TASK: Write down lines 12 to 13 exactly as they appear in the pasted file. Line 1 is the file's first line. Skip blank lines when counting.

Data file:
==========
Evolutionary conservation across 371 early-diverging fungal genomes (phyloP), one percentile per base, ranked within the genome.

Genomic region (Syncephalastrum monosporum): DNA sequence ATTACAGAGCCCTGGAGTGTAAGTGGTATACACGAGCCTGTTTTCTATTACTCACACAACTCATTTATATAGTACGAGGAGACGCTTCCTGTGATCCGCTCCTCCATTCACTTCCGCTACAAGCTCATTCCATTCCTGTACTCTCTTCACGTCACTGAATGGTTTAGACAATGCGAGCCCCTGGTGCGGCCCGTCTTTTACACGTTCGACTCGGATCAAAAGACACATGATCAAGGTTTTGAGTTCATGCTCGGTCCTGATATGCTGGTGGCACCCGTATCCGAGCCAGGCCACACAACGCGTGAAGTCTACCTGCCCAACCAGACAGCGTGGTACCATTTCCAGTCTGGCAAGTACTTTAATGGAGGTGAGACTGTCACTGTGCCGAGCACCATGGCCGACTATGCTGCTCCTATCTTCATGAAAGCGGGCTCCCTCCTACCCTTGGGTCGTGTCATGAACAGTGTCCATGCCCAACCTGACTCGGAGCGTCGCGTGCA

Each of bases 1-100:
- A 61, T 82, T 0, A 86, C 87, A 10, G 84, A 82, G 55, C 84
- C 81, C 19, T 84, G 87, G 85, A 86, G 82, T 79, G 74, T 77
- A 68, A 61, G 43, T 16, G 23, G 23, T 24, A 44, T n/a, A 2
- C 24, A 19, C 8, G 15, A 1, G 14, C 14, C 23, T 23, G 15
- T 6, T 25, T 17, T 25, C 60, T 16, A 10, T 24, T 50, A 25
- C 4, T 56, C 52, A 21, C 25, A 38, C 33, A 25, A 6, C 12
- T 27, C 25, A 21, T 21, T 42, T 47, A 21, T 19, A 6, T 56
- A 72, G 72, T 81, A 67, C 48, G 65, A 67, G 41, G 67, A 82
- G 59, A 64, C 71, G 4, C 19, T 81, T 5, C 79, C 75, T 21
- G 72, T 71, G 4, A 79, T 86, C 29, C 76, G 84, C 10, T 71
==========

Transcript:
- G 59, A 64, C 71, G 4, C 19, T 81, T 5, C 79, C 75, T 21
- G 72, T 71, G 4, A 79, T 86, C 29, C 76, G 84, C 10, T 71